The geography of colonial New Hampshire was a variety of hills, mountains, low coast and plateaus. The mountains were thick with trees, and the soil in other areas was so rocky and poor that it made the area difficult to farm. The Merrimack and Piscataqua Rivers formed the borders of the colony.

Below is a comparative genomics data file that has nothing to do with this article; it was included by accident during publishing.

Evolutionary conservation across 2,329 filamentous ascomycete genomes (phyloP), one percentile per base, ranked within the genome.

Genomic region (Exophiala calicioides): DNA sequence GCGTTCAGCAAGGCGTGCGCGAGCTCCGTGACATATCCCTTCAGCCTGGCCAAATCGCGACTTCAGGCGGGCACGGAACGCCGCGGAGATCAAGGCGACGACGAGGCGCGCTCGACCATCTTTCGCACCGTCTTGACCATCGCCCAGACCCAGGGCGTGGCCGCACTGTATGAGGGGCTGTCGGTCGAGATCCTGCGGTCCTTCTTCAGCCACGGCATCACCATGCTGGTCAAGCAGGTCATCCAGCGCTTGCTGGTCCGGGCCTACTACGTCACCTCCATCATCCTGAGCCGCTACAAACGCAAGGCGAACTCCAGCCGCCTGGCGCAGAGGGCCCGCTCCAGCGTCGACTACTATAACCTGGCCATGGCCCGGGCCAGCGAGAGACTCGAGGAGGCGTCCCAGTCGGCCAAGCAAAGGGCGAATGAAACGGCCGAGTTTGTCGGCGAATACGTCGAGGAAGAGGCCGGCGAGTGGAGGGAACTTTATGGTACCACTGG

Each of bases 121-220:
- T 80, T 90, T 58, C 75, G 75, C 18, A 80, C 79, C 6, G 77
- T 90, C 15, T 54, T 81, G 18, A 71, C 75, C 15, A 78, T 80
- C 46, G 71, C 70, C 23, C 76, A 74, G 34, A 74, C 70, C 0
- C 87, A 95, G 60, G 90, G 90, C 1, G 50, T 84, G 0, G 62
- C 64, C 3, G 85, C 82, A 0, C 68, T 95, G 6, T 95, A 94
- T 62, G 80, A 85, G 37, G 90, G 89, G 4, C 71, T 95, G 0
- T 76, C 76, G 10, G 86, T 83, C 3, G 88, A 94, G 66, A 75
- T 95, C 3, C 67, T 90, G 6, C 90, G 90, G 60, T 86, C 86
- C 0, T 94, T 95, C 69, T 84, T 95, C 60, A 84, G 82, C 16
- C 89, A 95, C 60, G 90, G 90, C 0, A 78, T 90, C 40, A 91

The geography and climate of colonial New Hampshire made farming difficult. It was the coldest of the colonies with short, mild summers and long winters. Even so, the colonists were able to grow some corn, squash, beans, rye and pumpkins. Because the colony was coastal, the colonists did a great deal of fishing and were able to trade fish and timber from their forests to the other colonies for fruits and vegetables.